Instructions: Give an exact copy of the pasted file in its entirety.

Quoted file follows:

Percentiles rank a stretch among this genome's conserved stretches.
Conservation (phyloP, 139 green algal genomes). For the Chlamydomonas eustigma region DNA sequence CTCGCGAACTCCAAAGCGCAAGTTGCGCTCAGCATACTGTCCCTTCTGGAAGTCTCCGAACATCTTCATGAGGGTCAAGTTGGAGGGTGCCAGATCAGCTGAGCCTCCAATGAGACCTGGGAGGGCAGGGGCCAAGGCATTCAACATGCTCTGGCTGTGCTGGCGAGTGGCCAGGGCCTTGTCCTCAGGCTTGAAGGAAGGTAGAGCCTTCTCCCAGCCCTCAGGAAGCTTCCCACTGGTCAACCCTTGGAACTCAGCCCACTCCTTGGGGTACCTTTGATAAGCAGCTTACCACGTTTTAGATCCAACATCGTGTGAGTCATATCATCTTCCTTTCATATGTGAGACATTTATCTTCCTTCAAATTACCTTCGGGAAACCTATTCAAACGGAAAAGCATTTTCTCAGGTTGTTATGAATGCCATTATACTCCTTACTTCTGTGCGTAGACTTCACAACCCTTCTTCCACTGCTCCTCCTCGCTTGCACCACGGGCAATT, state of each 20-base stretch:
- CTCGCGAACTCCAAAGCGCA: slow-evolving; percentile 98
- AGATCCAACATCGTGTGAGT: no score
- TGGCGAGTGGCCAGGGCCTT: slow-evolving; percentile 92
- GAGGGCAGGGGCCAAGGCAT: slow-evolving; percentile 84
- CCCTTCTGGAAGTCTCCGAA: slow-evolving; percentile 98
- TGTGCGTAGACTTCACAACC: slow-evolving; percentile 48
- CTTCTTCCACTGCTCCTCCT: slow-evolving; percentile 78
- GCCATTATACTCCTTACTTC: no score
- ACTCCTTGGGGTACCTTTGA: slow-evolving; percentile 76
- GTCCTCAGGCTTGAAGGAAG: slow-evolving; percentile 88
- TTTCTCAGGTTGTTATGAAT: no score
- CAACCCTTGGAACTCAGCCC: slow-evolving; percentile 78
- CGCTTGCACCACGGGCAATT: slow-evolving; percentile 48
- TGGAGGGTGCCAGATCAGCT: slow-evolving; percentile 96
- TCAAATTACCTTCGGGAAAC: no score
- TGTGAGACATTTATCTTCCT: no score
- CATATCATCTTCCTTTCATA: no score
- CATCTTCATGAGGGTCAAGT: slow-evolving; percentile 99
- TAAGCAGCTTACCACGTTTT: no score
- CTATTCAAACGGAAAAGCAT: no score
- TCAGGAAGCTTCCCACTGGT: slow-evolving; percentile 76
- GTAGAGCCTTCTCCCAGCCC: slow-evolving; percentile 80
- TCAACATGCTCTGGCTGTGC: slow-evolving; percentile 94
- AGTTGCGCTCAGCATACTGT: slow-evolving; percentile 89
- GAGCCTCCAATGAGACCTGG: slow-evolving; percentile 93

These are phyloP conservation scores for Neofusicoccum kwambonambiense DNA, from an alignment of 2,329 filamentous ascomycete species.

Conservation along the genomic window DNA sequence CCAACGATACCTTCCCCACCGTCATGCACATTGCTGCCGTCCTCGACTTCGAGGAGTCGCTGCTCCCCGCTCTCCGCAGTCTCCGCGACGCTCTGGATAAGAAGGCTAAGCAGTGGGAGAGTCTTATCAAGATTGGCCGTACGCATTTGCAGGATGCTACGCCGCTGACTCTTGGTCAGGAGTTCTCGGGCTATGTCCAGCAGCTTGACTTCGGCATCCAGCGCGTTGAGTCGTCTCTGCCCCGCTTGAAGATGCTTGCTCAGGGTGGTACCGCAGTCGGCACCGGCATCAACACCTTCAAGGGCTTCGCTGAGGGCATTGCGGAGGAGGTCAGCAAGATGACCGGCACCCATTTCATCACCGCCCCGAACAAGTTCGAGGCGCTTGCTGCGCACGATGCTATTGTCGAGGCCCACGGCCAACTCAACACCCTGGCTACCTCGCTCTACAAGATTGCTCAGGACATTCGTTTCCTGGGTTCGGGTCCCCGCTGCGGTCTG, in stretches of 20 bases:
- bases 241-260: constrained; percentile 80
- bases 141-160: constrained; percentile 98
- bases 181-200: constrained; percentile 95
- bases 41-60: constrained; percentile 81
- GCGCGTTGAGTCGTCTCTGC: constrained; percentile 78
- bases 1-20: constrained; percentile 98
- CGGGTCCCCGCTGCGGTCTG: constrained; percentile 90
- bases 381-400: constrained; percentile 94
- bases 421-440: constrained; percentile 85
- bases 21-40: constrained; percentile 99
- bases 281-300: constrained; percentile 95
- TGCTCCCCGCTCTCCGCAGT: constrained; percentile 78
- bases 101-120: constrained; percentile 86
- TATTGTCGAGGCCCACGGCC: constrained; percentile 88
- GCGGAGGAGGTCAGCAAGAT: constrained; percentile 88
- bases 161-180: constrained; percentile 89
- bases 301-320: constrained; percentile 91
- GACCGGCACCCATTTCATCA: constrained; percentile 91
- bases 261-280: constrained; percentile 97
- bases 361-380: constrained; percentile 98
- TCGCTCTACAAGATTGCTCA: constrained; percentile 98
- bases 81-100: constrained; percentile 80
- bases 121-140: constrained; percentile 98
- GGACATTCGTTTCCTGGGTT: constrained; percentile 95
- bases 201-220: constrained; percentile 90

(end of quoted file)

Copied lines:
Percentiles rank a stretch among this genome's conserved stretches.
Conservation (phyloP, 139 green algal genomes). For the Chlamydomonas eustigma region DNA sequence CTCGCGAACTCCAAAGCGCAAGTTGCGCTCAGCATACTGTCCCTTCTGGAAGTCTCCGAACATCTTCATGAGGGTCAAGTTGGAGGGTGCCAGATCAGCTGAGCCTCCAATGAGACCTGGGAGGGCAGGGGCCAAGGCATTCAACATGCTCTGGCTGTGCTGGCGAGTGGCCAGGGCCTTGTCCTCAGGCTTGAAGGAAGGTAGAGCCTTCTCCCAGCCCTCAGGAAGCTTCCCACTGGTCAACCCTTGGAACTCAGCCCACTCCTTGGGGTACCTTTGATAAGCAGCTTACCACGTTTTAGATCCAACATCGTGTGAGTCATATCATCTTCCTTTCATATGTGAGACATTTATCTTCCTTCAAATTACCTTCGGGAAACCTATTCAAACGGAAAAGCATTTTCTCAGGTTGTTATGAATGCCATTATACTCCTTACTTCTGTGCGTAGACTTCACAACCCTTCTTCCACTGCTCCTCCTCGCTTGCACCACGGGCAATT, state of each 20-base stretch:
- CTCGCGAACTCCAAAGCGCA: slow-evolving; percentile 98
- AGATCCAACATCGTGTGAGT: no score
- TGGCGAGTGGCCAGGGCCTT: slow-evolving; percentile 92
- GAGGGCAGGGGCCAAGGCAT: slow-evolving; percentile 84
- CCCTTCTGGAAGTCTCCGAA: slow-evolving; percentile 98
- TGTGCGTAGACTTCACAACC: slow-evolving; percentile 48
- CTTCTTCCACTGCTCCTCCT: slow-evolving; percentile 78
- GCCATTATACTCCTTACTTC: no score
- ACTCCTTGGGGTACCTTTGA: slow-evolving; percentile 76
- GTCCTCAGGCTTGAAGGAAG: slow-evolving; percentile 88
- TTTCTCAGGTTGTTATGAAT: no score
- CAACCCTTGGAACTCAGCCC: slow-evolving; percentile 78
- CGCTTGCACCACGGGCAATT: slow-evolving; percentile 48
- TGGAGGGTGCCAGATCAGCT: slow-evolving; percentile 96
- TCAAATTACCTTCGGGAAAC: no score
- TGTGAGACATTTATCTTCCT: no score
- CATATCATCTTCCTTTCATA: no score
- CATCTTCATGAGGGTCAAGT: slow-evolving; percentile 99
- TAAGCAGCTTACCACGTTTT: no score
- CTATTCAAACGGAAAAGCAT: no score
- TCAGGAAGCTTCCCACTGGT: slow-evolving; percentile 76
- GTAGAGCCTTCTCCCAGCCC: slow-evolving; percentile 80
- TCAACATGCTCTGGCTGTGC: slow-evolving; percentile 94
- AGTTGCGCTCAGCATACTGT: slow-evolving; percentile 89
- GAGCCTCCAATGAGACCTGG: slow-evolving; percentile 93

These are phyloP conservation scores for Neofusicoccum kwambonambiense DNA, from an alignment of 2,329 filamentous ascomycete species.

Conservation along the genomic window DNA sequence CCAACGATACCTTCCCCACCGTCATGCACATTGCTGCCGTCCTCGACTTCGAGGAGTCGCTGCTCCCCGCTCTCCGCAGTCTCCGCGACGCTCTGGATAAGAAGGCTAAGCAGTGGGAGAGTCTTATCAAGATTGGCCGTACGCATTTGCAGGATGCTACGCCGCTGACTCTTGGTCAGGAGTTCTCGGGCTATGTCCAGCAGCTTGACTTCGGCATCCAGCGCGTTGAGTCGTCTCTGCCCCGCTTGAAGATGCTTGCTCAGGGTGGTACCGCAGTCGGCACCGGCATCAACACCTTCAAGGGCTTCGCTGAGGGCATTGCGGAGGAGGTCAGCAAGATGACCGGCACCCATTTCATCACCGCCCCGAACAAGTTCGAGGCGCTTGCTGCGCACGATGCTATTGTCGAGGCCCACGGCCAACTCAACACCCTGGCTACCTCGCTCTACAAGATTGCTCAGGACATTCGTTTCCTGGGTTCGGGTCCCCGCTGCGGTCTG, in stretches of 20 bases:
- bases 241-260: constrained; percentile 80
- bases 141-160: constrained; percentile 98
- bases 181-200: constrained; percentile 95
- bases 41-60: constrained; percentile 81
- GCGCGTTGAGTCGTCTCTGC: constrained; percentile 78
- bases 1-20: constrained; percentile 98
- CGGGTCCCCGCTGCGGTCTG: constrained; percentile 90
- bases 381-400: constrained; percentile 94
- bases 421-440: constrained; percentile 85
- bases 21-40: constrained; percentile 99
- bases 281-300: constrained; percentile 95
- TGCTCCCCGCTCTCCGCAGT: constrained; percentile 78
- bases 101-120: constrained; percentile 86
- TATTGTCGAGGCCCACGGCC: constrained; percentile 88
- GCGGAGGAGGTCAGCAAGAT: constrained; percentile 88
- bases 161-180: constrained; percentile 89
- bases 301-320: constrained; percentile 91
- GACCGGCACCCATTTCATCA: constrained; percentile 91
- bases 261-280: constrained; percentile 97
- bases 361-380: constrained; percentile 98
- TCGCTCTACAAGATTGCTCA: constrained; percentile 98
- bases 81-100: constrained; percentile 80
- bases 121-140: constrained; percentile 98
- GGACATTCGTTTCCTGGGTT: constrained; percentile 95
- bases 201-220: constrained; percentile 90